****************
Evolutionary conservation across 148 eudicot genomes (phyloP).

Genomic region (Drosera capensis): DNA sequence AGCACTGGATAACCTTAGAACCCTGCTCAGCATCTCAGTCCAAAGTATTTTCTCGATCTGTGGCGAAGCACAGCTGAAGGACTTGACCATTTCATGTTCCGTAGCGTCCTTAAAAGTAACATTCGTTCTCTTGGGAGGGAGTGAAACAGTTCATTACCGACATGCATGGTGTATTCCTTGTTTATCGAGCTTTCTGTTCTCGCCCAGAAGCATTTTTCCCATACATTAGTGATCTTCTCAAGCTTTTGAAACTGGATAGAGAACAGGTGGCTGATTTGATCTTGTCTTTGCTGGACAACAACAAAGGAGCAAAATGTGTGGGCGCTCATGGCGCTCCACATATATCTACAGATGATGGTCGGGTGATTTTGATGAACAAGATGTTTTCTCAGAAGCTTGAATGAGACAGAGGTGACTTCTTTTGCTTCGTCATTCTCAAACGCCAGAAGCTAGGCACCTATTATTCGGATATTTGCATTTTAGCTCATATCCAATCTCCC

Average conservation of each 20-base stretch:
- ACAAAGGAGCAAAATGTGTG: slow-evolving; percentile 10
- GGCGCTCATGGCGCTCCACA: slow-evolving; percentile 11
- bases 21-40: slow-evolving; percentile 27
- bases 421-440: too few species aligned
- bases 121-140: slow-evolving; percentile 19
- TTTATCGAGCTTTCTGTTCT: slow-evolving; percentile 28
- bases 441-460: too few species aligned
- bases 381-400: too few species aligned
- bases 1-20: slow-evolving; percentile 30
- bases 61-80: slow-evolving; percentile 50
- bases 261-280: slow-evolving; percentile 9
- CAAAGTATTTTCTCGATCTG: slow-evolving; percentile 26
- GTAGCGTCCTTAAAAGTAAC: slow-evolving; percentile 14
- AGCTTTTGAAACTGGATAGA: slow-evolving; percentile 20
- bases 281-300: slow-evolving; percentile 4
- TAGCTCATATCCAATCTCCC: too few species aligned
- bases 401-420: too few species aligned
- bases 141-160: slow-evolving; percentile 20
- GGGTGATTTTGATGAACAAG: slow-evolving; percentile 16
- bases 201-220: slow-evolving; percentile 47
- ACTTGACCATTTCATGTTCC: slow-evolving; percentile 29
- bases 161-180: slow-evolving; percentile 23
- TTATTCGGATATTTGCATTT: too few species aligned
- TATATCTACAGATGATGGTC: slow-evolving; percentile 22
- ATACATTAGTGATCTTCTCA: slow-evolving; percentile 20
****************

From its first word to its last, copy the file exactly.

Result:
Evolutionary conservation across 148 eudicot genomes (phyloP).

Genomic region (Drosera capensis): DNA sequence AGCACTGGATAACCTTAGAACCCTGCTCAGCATCTCAGTCCAAAGTATTTTCTCGATCTGTGGCGAAGCACAGCTGAAGGACTTGACCATTTCATGTTCCGTAGCGTCCTTAAAAGTAACATTCGTTCTCTTGGGAGGGAGTGAAACAGTTCATTACCGACATGCATGGTGTATTCCTTGTTTATCGAGCTTTCTGTTCTCGCCCAGAAGCATTTTTCCCATACATTAGTGATCTTCTCAAGCTTTTGAAACTGGATAGAGAACAGGTGGCTGATTTGATCTTGTCTTTGCTGGACAACAACAAAGGAGCAAAATGTGTGGGCGCTCATGGCGCTCCACATATATCTACAGATGATGGTCGGGTGATTTTGATGAACAAGATGTTTTCTCAGAAGCTTGAATGAGACAGAGGTGACTTCTTTTGCTTCGTCATTCTCAAACGCCAGAAGCTAGGCACCTATTATTCGGATATTTGCATTTTAGCTCATATCCAATCTCCC

Average conservation of each 20-base stretch:
- ACAAAGGAGCAAAATGTGTG: slow-evolving; percentile 10
- GGCGCTCATGGCGCTCCACA: slow-evolving; percentile 11
- bases 21-40: slow-evolving; percentile 27
- bases 421-440: too few species aligned
- bases 121-140: slow-evolving; percentile 19
- TTTATCGAGCTTTCTGTTCT: slow-evolving; percentile 28
- bases 441-460: too few species aligned
- bases 381-400: too few species aligned
- bases 1-20: slow-evolving; percentile 30
- bases 61-80: slow-evolving; percentile 50
- bases 261-280: slow-evolving; percentile 9
- CAAAGTATTTTCTCGATCTG: slow-evolving; percentile 26
- GTAGCGTCCTTAAAAGTAAC: slow-evolving; percentile 14
- AGCTTTTGAAACTGGATAGA: slow-evolving; percentile 20
- bases 281-300: slow-evolving; percentile 4
- TAGCTCATATCCAATCTCCC: too few species aligned
- bases 401-420: too few species aligned
- bases 141-160: slow-evolving; percentile 20
- GGGTGATTTTGATGAACAAG: slow-evolving; percentile 16
- bases 201-220: slow-evolving; percentile 47
- ACTTGACCATTTCATGTTCC: slow-evolving; percentile 29
- bases 161-180: slow-evolving; percentile 23
- TTATTCGGATATTTGCATTT: too few species aligned
- TATATCTACAGATGATGGTC: slow-evolving; percentile 22
- ATACATTAGTGATCTTCTCA: slow-evolving; percentile 20